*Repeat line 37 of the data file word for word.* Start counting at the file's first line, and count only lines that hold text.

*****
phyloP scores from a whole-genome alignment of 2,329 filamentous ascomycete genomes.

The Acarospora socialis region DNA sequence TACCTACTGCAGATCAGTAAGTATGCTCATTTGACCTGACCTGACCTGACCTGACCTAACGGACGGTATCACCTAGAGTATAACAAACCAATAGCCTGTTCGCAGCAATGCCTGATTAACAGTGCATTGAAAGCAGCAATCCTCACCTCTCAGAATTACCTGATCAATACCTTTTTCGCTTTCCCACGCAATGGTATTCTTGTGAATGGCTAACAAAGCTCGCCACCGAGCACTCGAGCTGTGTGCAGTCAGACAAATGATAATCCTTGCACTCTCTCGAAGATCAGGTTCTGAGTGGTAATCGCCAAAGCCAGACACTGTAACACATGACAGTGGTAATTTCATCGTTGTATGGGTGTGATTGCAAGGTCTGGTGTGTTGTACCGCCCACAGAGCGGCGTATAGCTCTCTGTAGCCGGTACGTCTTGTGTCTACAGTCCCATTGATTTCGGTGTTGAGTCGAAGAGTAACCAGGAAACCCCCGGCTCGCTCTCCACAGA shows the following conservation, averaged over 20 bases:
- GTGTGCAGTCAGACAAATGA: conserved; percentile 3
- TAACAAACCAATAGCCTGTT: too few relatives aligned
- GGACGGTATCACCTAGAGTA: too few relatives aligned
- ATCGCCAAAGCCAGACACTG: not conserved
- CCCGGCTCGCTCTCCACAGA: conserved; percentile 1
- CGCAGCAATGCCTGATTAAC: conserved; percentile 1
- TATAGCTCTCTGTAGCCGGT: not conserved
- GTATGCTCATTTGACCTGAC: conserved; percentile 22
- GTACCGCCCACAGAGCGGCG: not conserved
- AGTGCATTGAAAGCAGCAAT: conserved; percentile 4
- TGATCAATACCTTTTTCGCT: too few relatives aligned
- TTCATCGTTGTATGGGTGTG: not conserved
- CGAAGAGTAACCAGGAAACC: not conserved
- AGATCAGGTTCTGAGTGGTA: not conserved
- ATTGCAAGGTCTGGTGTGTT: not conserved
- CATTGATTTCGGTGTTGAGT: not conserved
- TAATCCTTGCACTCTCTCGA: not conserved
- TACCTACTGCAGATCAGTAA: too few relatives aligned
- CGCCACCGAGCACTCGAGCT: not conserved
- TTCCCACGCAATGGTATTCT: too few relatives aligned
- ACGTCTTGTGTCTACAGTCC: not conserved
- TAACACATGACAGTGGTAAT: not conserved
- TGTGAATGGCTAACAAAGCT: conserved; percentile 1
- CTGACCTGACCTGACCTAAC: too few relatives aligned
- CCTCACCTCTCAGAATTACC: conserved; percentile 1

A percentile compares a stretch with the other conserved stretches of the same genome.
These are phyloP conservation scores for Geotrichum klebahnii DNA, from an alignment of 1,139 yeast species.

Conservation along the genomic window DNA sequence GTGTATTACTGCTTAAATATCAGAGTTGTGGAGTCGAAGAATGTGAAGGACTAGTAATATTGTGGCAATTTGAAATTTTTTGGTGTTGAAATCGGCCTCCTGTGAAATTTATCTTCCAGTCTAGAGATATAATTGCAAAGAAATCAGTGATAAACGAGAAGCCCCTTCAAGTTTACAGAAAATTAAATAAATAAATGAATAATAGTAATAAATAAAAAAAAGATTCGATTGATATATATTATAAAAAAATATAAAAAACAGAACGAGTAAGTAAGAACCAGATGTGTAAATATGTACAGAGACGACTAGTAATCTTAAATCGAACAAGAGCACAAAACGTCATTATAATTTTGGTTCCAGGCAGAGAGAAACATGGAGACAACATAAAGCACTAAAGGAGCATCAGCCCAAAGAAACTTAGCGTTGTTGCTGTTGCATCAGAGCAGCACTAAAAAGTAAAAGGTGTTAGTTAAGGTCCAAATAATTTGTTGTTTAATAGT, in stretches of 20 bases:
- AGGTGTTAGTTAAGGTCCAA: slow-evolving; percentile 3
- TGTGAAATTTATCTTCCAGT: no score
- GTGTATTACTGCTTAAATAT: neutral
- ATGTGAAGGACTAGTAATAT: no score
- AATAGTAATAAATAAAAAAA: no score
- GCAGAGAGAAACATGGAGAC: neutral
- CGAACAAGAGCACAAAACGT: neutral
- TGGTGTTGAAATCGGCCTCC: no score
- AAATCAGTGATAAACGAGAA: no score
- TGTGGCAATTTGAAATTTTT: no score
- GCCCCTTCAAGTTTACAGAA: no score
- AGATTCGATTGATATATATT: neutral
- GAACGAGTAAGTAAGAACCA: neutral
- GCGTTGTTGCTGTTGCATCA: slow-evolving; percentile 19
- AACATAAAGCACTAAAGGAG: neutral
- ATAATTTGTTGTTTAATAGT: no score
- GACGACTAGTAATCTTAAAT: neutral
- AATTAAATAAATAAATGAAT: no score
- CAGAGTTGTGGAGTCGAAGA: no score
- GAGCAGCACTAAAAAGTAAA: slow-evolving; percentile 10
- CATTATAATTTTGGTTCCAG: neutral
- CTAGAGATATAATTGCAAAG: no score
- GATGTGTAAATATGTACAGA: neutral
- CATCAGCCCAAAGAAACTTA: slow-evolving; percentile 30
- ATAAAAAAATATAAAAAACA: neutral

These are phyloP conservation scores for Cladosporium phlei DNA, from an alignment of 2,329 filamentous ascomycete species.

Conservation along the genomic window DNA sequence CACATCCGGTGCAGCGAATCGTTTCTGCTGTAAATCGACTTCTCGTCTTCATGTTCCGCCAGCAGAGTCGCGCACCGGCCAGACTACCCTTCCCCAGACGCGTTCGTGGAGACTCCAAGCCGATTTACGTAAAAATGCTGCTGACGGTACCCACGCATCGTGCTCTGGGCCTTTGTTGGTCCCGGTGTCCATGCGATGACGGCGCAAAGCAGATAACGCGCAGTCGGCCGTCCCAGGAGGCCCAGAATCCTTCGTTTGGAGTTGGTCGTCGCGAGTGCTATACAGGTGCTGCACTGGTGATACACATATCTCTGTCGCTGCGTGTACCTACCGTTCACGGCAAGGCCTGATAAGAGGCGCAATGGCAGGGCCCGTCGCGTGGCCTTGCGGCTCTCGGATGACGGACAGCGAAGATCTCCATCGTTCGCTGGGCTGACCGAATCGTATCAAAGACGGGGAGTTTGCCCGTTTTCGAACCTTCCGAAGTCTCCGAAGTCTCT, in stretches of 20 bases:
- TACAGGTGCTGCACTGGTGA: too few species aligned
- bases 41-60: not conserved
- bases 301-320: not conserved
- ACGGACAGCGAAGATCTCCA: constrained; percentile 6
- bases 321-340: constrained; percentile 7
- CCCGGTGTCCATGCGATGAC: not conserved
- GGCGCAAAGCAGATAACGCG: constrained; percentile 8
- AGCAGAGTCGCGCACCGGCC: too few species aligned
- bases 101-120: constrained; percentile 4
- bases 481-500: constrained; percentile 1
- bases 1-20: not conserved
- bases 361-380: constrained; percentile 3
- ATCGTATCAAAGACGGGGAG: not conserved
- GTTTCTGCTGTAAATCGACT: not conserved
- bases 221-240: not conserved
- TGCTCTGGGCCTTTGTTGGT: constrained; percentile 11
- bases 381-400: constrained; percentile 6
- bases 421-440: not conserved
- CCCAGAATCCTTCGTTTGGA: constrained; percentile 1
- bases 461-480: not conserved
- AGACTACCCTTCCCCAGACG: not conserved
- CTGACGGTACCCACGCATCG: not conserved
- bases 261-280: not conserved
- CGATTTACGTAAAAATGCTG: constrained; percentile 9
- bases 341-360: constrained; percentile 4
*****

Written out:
- CGAACAAGAGCACAAAACGT: neutral